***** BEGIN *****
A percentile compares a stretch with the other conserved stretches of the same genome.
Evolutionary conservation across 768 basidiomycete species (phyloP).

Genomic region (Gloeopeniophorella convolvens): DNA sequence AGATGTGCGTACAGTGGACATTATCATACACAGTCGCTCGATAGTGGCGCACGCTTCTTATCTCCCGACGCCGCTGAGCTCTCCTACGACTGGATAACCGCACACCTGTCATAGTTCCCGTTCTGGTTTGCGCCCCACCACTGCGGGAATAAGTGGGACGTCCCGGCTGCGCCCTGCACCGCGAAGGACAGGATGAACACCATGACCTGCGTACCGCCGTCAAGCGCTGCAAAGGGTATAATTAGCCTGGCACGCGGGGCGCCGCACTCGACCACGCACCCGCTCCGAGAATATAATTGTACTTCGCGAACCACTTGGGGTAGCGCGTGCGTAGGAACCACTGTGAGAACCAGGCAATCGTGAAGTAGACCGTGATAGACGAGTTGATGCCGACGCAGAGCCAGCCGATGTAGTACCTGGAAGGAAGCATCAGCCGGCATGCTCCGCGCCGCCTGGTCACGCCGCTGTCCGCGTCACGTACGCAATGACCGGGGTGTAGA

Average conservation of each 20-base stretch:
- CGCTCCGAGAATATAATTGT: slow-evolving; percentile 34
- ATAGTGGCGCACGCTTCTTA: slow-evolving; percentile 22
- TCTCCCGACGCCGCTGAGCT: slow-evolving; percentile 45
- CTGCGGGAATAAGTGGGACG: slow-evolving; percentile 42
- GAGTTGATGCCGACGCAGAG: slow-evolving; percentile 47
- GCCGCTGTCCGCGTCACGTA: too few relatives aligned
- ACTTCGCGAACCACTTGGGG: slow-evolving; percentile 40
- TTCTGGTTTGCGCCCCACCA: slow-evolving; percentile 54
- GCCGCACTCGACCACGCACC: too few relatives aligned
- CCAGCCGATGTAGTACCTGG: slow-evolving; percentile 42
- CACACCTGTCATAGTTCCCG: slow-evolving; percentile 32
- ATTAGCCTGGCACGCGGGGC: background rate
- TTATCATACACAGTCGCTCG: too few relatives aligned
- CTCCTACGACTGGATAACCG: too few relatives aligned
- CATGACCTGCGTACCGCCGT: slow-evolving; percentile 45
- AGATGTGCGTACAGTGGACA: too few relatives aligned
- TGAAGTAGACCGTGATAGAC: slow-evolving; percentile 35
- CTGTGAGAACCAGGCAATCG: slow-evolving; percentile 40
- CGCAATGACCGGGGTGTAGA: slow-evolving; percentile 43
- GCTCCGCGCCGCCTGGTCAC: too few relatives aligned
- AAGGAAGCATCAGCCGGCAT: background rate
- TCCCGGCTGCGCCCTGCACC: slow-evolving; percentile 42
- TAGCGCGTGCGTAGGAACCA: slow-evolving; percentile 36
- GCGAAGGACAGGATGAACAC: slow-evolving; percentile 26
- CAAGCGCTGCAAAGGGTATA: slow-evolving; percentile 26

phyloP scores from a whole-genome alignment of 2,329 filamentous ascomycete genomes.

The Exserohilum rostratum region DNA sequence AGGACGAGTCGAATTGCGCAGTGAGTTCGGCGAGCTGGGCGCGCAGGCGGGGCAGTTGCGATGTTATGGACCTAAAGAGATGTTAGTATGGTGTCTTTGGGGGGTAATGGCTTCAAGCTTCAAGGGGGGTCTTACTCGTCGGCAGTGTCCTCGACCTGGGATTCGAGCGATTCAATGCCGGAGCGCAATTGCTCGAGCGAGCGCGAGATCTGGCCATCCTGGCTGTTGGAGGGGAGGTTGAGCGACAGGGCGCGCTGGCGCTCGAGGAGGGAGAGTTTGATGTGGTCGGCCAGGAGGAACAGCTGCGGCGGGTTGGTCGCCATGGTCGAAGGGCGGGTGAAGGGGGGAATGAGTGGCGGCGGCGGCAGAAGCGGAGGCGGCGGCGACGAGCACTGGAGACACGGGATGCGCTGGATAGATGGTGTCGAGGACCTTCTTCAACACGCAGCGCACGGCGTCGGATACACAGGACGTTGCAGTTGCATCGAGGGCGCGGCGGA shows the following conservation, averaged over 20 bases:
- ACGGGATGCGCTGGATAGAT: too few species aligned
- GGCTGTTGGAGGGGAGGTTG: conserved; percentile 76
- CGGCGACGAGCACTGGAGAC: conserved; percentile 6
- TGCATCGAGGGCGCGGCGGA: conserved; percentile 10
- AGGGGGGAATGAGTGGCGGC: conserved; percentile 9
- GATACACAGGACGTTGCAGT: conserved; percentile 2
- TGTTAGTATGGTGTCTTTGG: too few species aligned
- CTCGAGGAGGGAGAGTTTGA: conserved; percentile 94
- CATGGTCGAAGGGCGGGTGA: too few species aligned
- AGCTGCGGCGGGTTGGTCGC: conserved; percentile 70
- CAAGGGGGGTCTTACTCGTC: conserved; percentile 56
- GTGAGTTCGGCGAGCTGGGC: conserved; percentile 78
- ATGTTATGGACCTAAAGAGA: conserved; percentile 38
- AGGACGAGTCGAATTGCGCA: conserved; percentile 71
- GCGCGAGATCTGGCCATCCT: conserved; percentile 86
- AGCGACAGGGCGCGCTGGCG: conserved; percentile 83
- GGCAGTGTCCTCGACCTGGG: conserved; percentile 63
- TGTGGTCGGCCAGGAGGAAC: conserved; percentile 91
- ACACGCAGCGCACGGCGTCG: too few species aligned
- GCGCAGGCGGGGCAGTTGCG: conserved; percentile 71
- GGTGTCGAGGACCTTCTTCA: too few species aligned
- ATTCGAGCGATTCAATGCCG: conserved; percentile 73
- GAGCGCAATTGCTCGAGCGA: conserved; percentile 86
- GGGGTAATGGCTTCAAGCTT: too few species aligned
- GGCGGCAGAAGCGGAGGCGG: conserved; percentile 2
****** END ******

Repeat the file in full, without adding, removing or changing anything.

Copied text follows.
A percentile compares a stretch with the other conserved stretches of the same genome.
Evolutionary conservation across 768 basidiomycete species (phyloP).

Genomic region (Gloeopeniophorella convolvens): DNA sequence AGATGTGCGTACAGTGGACATTATCATACACAGTCGCTCGATAGTGGCGCACGCTTCTTATCTCCCGACGCCGCTGAGCTCTCCTACGACTGGATAACCGCACACCTGTCATAGTTCCCGTTCTGGTTTGCGCCCCACCACTGCGGGAATAAGTGGGACGTCCCGGCTGCGCCCTGCACCGCGAAGGACAGGATGAACACCATGACCTGCGTACCGCCGTCAAGCGCTGCAAAGGGTATAATTAGCCTGGCACGCGGGGCGCCGCACTCGACCACGCACCCGCTCCGAGAATATAATTGTACTTCGCGAACCACTTGGGGTAGCGCGTGCGTAGGAACCACTGTGAGAACCAGGCAATCGTGAAGTAGACCGTGATAGACGAGTTGATGCCGACGCAGAGCCAGCCGATGTAGTACCTGGAAGGAAGCATCAGCCGGCATGCTCCGCGCCGCCTGGTCACGCCGCTGTCCGCGTCACGTACGCAATGACCGGGGTGTAGA

Average conservation of each 20-base stretch:
- CGCTCCGAGAATATAATTGT: slow-evolving; percentile 34
- ATAGTGGCGCACGCTTCTTA: slow-evolving; percentile 22
- TCTCCCGACGCCGCTGAGCT: slow-evolving; percentile 45
- CTGCGGGAATAAGTGGGACG: slow-evolving; percentile 42
- GAGTTGATGCCGACGCAGAG: slow-evolving; percentile 47
- GCCGCTGTCCGCGTCACGTA: too few relatives aligned
- ACTTCGCGAACCACTTGGGG: slow-evolving; percentile 40
- TTCTGGTTTGCGCCCCACCA: slow-evolving; percentile 54
- GCCGCACTCGACCACGCACC: too few relatives aligned
- CCAGCCGATGTAGTACCTGG: slow-evolving; percentile 42
- CACACCTGTCATAGTTCCCG: slow-evolving; percentile 32
- ATTAGCCTGGCACGCGGGGC: background rate
- TTATCATACACAGTCGCTCG: too few relatives aligned
- CTCCTACGACTGGATAACCG: too few relatives aligned
- CATGACCTGCGTACCGCCGT: slow-evolving; percentile 45
- AGATGTGCGTACAGTGGACA: too few relatives aligned
- TGAAGTAGACCGTGATAGAC: slow-evolving; percentile 35
- CTGTGAGAACCAGGCAATCG: slow-evolving; percentile 40
- CGCAATGACCGGGGTGTAGA: slow-evolving; percentile 43
- GCTCCGCGCCGCCTGGTCAC: too few relatives aligned
- AAGGAAGCATCAGCCGGCAT: background rate
- TCCCGGCTGCGCCCTGCACC: slow-evolving; percentile 42
- TAGCGCGTGCGTAGGAACCA: slow-evolving; percentile 36
- GCGAAGGACAGGATGAACAC: slow-evolving; percentile 26
- CAAGCGCTGCAAAGGGTATA: slow-evolving; percentile 26

phyloP scores from a whole-genome alignment of 2,329 filamentous ascomycete genomes.

The Exserohilum rostratum region DNA sequence AGGACGAGTCGAATTGCGCAGTGAGTTCGGCGAGCTGGGCGCGCAGGCGGGGCAGTTGCGATGTTATGGACCTAAAGAGATGTTAGTATGGTGTCTTTGGGGGGTAATGGCTTCAAGCTTCAAGGGGGGTCTTACTCGTCGGCAGTGTCCTCGACCTGGGATTCGAGCGATTCAATGCCGGAGCGCAATTGCTCGAGCGAGCGCGAGATCTGGCCATCCTGGCTGTTGGAGGGGAGGTTGAGCGACAGGGCGCGCTGGCGCTCGAGGAGGGAGAGTTTGATGTGGTCGGCCAGGAGGAACAGCTGCGGCGGGTTGGTCGCCATGGTCGAAGGGCGGGTGAAGGGGGGAATGAGTGGCGGCGGCGGCAGAAGCGGAGGCGGCGGCGACGAGCACTGGAGACACGGGATGCGCTGGATAGATGGTGTCGAGGACCTTCTTCAACACGCAGCGCACGGCGTCGGATACACAGGACGTTGCAGTTGCATCGAGGGCGCGGCGGA shows the following conservation, averaged over 20 bases:
- ACGGGATGCGCTGGATAGAT: too few species aligned
- GGCTGTTGGAGGGGAGGTTG: conserved; percentile 76
- CGGCGACGAGCACTGGAGAC: conserved; percentile 6
- TGCATCGAGGGCGCGGCGGA: conserved; percentile 10
- AGGGGGGAATGAGTGGCGGC: conserved; percentile 9
- GATACACAGGACGTTGCAGT: conserved; percentile 2
- TGTTAGTATGGTGTCTTTGG: too few species aligned
- CTCGAGGAGGGAGAGTTTGA: conserved; percentile 94
- CATGGTCGAAGGGCGGGTGA: too few species aligned
- AGCTGCGGCGGGTTGGTCGC: conserved; percentile 70
- CAAGGGGGGTCTTACTCGTC: conserved; percentile 56
- GTGAGTTCGGCGAGCTGGGC: conserved; percentile 78
- ATGTTATGGACCTAAAGAGA: conserved; percentile 38
- AGGACGAGTCGAATTGCGCA: conserved; percentile 71
- GCGCGAGATCTGGCCATCCT: conserved; percentile 86
- AGCGACAGGGCGCGCTGGCG: conserved; percentile 83
- GGCAGTGTCCTCGACCTGGG: conserved; percentile 63
- TGTGGTCGGCCAGGAGGAAC: conserved; percentile 91
- ACACGCAGCGCACGGCGTCG: too few species aligned
- GCGCAGGCGGGGCAGTTGCG: conserved; percentile 71
- GGTGTCGAGGACCTTCTTCA: too few species aligned
- ATTCGAGCGATTCAATGCCG: conserved; percentile 73
- GAGCGCAATTGCTCGAGCGA: conserved; percentile 86
- GGGGTAATGGCTTCAAGCTT: too few species aligned
- GGCGGCAGAAGCGGAGGCGG: conserved; percentile 2